Rock, the consumer brand owned by the Stone Group, is to abandon ‘bloatware’ and bundle a free subscription to a popular online game. The move is a reaction to consumer rejection of bundled applications and the increasing importance of online gaming to the PC retailer.
Announcing Rock’s partnership with CCP, the developers of EVE Online, mobile technical director Nick Boardman said that the market has changed and, by reacting first, Rock hopes to attract new swathes of business.
“People are fed up with buying PCs which bundle software they do not need,” he explained. “The logic was that consumers might be tempted to buy the full version of the application, and the vendor would get a commission. But all they did was annoy their customers.”
Boardman said PC vendors must cure their habit of supplying machines that fail to make life easier for the customer. His rationale is to give customers a machine that works straight out of the box, without them having to change everything from the screen size to the paper size for the printer. “The default setting for most PCs always seems to be inconvenience,” he joked.
Rock is to offer customers the option of an entirely clean install –with no ancilliary software – and with the settings optimised for the purpose they intend to use the machine for. Which, said Boardman, is often gaming these days.
As a result, Rock will give its notebook customers an exclusive, 30-day free trial of MMO EVE Online. The software for this multi-player online amusement comes pre-installed on Rock notebooks sold in February and March 2009, with all the crucial settings – such as screen resolution and graphics – optimised for the ‘serious gamer’.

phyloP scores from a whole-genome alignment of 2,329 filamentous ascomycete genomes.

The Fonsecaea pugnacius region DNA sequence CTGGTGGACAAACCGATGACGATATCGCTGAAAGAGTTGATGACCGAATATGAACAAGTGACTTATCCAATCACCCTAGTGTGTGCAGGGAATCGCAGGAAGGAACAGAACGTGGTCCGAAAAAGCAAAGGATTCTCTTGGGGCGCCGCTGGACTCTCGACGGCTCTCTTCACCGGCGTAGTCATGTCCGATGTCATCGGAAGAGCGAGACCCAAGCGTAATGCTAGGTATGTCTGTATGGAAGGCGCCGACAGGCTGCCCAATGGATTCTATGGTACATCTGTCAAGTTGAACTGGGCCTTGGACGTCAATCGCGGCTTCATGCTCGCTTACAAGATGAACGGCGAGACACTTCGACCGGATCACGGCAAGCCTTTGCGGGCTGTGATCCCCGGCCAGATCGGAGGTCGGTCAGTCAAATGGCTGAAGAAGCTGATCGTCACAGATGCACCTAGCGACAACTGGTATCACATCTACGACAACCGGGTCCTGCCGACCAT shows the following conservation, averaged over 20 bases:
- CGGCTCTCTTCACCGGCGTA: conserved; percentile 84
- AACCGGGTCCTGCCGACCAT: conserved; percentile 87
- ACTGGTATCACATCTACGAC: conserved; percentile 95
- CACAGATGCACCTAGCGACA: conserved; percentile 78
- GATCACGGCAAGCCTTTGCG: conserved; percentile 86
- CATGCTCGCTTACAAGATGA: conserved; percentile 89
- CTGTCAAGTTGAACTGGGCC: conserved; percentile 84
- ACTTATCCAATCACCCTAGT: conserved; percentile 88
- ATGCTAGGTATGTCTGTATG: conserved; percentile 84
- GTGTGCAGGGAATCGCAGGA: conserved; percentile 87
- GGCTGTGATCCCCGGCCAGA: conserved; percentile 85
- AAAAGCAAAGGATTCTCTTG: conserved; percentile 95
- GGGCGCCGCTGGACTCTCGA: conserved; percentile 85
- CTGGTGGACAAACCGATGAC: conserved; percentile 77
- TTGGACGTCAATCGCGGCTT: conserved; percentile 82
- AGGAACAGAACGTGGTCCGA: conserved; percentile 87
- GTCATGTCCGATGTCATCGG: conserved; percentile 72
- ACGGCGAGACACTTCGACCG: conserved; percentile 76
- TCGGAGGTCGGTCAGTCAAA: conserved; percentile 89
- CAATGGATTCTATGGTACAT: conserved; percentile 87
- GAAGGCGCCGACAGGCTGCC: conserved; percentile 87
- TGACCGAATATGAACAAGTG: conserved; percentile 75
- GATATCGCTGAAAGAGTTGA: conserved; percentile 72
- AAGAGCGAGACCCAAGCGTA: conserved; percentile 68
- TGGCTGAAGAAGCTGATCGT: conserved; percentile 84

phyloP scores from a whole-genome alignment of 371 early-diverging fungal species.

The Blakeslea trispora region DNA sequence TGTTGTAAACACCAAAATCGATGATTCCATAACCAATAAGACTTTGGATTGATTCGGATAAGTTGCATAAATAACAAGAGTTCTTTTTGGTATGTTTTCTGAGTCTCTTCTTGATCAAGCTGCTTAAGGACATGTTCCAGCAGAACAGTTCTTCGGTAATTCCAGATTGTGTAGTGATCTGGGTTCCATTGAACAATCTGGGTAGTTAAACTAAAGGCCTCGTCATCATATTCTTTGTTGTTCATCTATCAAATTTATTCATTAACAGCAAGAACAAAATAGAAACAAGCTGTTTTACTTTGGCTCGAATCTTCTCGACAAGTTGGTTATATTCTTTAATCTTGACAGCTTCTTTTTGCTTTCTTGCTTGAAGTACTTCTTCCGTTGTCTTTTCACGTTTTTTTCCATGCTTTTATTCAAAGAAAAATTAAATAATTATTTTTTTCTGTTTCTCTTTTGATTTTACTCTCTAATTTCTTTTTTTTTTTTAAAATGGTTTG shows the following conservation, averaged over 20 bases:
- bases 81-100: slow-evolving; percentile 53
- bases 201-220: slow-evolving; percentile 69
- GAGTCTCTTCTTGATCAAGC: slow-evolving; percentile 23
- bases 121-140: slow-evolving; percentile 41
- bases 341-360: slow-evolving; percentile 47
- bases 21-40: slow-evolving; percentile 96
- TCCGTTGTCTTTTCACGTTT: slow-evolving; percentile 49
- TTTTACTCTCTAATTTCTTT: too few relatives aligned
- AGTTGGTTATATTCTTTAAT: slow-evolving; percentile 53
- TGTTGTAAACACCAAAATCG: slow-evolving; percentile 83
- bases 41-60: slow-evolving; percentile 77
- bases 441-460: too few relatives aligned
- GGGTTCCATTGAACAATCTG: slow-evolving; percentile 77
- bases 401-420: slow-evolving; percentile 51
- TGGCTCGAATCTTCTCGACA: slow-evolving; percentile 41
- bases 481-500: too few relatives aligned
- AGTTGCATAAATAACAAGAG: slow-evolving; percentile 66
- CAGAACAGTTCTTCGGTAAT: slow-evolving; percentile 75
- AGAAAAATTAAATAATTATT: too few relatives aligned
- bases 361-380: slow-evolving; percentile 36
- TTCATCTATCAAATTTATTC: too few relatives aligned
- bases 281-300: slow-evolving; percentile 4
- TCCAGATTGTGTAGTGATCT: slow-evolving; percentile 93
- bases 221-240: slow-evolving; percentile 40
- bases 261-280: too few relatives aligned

Set in space, tens of thousands of years in the future, the persistent universe of EVE Online features explosive warfare, a fully-fledged economy and a complex society with a class system and its own representative democracy, explained Magnus Bergsson, games developer CCP’s vice president of sales.
“Rock’s customers can run EVE Online with our graphics turned all the way up, enabling them to experience the gameplay and art of EVE as it was meant to be,” said Bergsson.
Matthew Polly says Crowdstrike is looking to branch out from the UK and into mainland Europe
Southampton-based VAR states that further acquisitions are in the pipeline
With UKFast launching a public cloud consultancy, Tom Wright asks if this is the way forward for all local hosting providers
Reseller joins HP and Cisco in pledging to boost the tech sector's diversity